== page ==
DMHAS: Motivational Interviewing

Motivational Interviewing (MI) 

 

Contact: Julienne Giard, LCSW, 860-418-6946, julienne.giard@ct.gov 

Motivational interviewing is a style of consumer-centered counseling developed to facilitate change in behaviors. The core principle of the approach is negotiation rather than conflict.

Motivational (MI) was developed by William R. Miller, Ph.D., and Stephen Rollnick, Ph.D.  Motivational interviewing is a directive, consumer-centered counseling style that aims to help consumers explore and resolve their ambivalence about behavior change. It combines elements of style (warmth and empathy) with technique (e.g. focused reflective listening and the development of discrepancy). A core tenet of the technique is that the consumer’s motivation to change is enhanced if there is a gentle process of negotiation in which the consumer, not the clinician, articulates the benefits and costs involved. A strong principle of this approach is that conflict is unhelpful and that a collaborative relationship between clinician and consumer, in which they tackle the problem together, is essential. The four central principles of motivational interviewing are:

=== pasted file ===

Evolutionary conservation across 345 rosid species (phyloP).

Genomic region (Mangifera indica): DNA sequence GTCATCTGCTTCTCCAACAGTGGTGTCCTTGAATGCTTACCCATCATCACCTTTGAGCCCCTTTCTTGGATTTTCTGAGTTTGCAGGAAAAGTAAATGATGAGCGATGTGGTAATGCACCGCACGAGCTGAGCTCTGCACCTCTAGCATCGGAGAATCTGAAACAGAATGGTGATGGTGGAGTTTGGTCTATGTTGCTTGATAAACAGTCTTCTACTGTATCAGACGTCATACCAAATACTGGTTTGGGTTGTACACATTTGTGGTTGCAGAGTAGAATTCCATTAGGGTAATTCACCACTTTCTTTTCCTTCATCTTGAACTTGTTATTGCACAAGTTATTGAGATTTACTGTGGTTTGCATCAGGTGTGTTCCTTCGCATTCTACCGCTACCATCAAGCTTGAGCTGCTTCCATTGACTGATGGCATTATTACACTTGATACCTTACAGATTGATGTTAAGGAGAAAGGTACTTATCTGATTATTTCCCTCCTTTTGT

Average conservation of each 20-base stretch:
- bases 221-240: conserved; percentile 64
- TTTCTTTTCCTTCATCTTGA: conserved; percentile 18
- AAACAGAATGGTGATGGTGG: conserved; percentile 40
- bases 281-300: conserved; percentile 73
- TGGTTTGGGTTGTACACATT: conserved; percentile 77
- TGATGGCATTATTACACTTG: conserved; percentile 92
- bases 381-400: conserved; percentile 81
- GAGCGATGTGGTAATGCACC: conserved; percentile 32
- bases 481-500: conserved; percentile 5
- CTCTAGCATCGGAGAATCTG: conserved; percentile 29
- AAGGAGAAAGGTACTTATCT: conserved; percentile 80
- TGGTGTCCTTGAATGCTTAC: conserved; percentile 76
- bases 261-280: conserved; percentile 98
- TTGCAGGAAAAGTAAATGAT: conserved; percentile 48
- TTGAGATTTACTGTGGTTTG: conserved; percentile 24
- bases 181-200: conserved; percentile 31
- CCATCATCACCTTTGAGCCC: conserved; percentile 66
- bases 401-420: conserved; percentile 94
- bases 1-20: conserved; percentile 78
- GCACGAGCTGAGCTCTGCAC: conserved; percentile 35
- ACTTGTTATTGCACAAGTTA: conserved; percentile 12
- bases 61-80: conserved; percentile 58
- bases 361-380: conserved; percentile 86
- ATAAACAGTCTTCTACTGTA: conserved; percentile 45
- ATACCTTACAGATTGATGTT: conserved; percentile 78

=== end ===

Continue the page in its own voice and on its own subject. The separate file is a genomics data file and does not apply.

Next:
The four central principles of motivational interviewing:

  1. Express empathy by using reflective listening to convey understanding of the consumer’s point of view and underlying drives
  2. Develop the discrepancy between the consumer’s most deeply held values and their current behavior (i.e. tease out ways in which current unhealthy behaviors conflict with the wish to ‘be good’ – or to be viewed to be good)
  3. Sidestep resistance by responding with empathy and understanding rather than confrontation
  4. Support self-efficacy by building the consumer’s confidence that change is possible

* Adapted from “Advances in Psychiatric Treatment-Motivational Interviewing” by Janet Treasure

 

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Content Last Modified on 7/12/2016 8:52:40 AM